These merchants clearly are wealthy people. And, indeed, merchants today are the most venerated people on earth. We live in a materialist culture that worships wealth and affluence. Economic growth and ever-soaring financial markets are the very objectives of a successful mankind and its political economics.
Yet, we can draw no direct references to a specific, elite group of people being described in the last days before the Tribulation period—with the possible exception of the wealthy mentioned in James 5:1-6, and the rule of the 10 kings mention by both Daniel and Apostle John.
Nevertheless, we can identify the bestial and greedy character of the Antichrist and the many that come in the “spirit of the antichrist” over time (1 John 4:3; 2 John 1:7). The prophet Habakkuk refers to these characteristics of the antichrist(s), in this writer’s opinion.
“The wicked foe pulls all of them up with hooks, he catches them with his net, he gathers them up in his dragnet; and so he rejoices and is glad. Therefore he sacrifices to his net and burns incense to his dragnet, for by his net he lives in luxury and he enjoys the choicest food” (Habakkuk 1:15-16).
Moreover, “He is puffed up; his desires are not upright […] indeed wine betrays him; he is arrogant and never at rest. Because he is greedy as the grave and like death is never satisfied, he gathers to himself all the nations and takes captive all the peoples” (Habakkuk 2:4-6).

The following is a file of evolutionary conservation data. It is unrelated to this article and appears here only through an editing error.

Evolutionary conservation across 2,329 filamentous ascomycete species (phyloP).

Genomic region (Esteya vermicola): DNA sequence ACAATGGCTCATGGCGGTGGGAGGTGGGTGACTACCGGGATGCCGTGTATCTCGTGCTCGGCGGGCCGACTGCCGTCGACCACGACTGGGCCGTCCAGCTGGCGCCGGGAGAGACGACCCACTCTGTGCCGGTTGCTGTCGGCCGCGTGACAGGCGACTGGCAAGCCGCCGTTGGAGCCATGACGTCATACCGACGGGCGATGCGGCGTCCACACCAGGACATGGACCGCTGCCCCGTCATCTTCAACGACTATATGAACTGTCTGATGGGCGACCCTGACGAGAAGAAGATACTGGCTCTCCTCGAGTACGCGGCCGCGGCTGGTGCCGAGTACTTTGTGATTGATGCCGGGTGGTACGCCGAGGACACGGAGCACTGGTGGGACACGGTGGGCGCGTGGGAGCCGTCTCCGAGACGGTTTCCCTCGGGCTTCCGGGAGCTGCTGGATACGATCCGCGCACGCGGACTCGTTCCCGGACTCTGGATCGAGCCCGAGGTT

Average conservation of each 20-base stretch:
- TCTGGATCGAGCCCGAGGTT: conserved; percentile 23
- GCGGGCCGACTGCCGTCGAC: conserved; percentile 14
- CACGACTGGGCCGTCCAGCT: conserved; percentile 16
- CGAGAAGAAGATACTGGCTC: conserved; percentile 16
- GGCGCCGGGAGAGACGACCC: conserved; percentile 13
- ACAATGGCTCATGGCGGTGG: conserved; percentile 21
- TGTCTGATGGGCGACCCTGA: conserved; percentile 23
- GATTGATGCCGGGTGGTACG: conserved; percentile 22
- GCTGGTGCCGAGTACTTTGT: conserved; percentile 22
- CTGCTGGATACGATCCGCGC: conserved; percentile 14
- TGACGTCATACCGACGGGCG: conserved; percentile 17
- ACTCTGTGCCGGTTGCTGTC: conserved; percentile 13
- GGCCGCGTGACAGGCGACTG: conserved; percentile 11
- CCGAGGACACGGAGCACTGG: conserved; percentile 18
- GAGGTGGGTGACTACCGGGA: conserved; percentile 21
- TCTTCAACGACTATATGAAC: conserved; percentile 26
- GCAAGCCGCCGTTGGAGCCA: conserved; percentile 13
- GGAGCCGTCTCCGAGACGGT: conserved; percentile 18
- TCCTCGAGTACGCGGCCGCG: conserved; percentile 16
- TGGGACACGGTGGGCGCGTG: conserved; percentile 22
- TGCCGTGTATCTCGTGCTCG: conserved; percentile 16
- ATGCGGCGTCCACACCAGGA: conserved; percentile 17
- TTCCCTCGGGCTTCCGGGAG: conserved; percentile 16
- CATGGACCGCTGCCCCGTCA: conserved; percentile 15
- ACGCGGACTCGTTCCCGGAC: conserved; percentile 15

We can conclude that money and greed definitely define the “antichrist” streams and impulses in our world. Satan most certainly uses these as lures to gain willing accomplices to his endtime scheme. Also, we can agree that most of the events concerning the elites mentioned in the Bible will unfold throughout the Tribulation period (though James’ prophecy and those concerning the 10 kings could occur earlier).
Nonetheless, it is only reasonable to expect that the trends that give rise to these conditions will be observable well in advance … for example, such as we are observing in this very article. One other thing we do certainly know from Scripture, and that concerns the final outcome for the elites. We will come back to this point in our conclusions presented in Part III.
Thoughts to Ponder
Of course, not everyone is rich or well-off, seen from a materialistic perspective. Nor can we say that all rich people are evil or taken up with the love of money.
To an extent, wealth is a relative concept. Today, even billionaires are feeling poor and disadvantaged in their circle of relationships. Why? Because they see themselves as not having enough relative to someone richer than they.